Blood based cancer test shows promise in mouse studies, detecting early stage tumors

Scientists are working to create a pill that would allow doctors to diagnose cancer with a simple blood test. The pill, designed by Stanford Medical School researchers, would cause cancerous tumors to release biomarkers into the bloodstream, and when completed, it would become the world’s most non-invasive cancer diagnosis test.

In a recent study, the Stanford researchers customized tiny rings of DNA called DNA minicircles, which force tumors to release cancer biomarkers. So far, the DNA minicircles have been tested on mice, and according to the press release, they had no effect on healthy animals but caused the tumors in mice with cancer to produce a substance that could be detected in a blood test in as little as 48 hours. The Stanford team believes this discovery has the potential to be translated to the clinic in a few short years.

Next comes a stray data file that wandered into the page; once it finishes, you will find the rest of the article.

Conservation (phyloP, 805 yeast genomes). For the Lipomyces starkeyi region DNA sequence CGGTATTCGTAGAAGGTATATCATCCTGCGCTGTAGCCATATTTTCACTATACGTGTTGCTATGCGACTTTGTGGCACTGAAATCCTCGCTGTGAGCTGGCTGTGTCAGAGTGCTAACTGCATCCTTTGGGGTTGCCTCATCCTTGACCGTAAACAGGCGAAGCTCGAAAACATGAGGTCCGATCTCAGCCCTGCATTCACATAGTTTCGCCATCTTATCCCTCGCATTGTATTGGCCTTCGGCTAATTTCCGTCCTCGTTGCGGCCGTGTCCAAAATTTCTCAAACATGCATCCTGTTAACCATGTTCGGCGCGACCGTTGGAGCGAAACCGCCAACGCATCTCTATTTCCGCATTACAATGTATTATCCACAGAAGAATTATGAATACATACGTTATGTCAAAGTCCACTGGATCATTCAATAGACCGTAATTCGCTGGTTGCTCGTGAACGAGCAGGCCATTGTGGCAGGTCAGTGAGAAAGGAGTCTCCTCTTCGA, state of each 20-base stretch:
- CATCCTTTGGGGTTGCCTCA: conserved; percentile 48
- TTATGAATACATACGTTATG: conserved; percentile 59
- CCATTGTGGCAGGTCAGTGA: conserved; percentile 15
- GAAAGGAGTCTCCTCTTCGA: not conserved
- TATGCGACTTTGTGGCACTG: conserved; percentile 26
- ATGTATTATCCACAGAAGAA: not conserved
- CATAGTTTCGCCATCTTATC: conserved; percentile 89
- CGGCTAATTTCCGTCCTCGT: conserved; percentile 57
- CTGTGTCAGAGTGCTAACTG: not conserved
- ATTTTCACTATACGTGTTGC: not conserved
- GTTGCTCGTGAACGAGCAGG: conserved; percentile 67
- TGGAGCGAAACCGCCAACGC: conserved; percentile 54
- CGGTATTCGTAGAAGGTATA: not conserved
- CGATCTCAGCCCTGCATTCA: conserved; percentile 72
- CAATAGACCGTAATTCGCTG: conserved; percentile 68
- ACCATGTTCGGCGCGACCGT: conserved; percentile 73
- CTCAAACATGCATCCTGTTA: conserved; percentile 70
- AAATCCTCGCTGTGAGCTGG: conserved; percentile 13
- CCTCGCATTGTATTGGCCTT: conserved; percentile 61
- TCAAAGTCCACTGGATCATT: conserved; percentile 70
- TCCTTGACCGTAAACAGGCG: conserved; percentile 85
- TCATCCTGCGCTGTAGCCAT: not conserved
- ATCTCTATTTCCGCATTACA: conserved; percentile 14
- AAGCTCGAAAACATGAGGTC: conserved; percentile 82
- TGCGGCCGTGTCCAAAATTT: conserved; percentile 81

Although at the moment limited to animal studies and intravenous injection, the team hopes to soon transform the procedure to a simpler version that could be used on humans.

“We haven’t got it down to a pill yet, but the oral delivery part of this is likely a solvable problem — only a few years off, not five or 10 years off,” Dr. Sanjiv “Sam” Gambhir, lead author of the study, explained in the Stanford press release.

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Read full, original article: Cancer Diagnosis May Soon Be As Easy As Taking A Pill: Scientists Working On The World’s Most Non-Invasive Cancer Diagnosis Test

 

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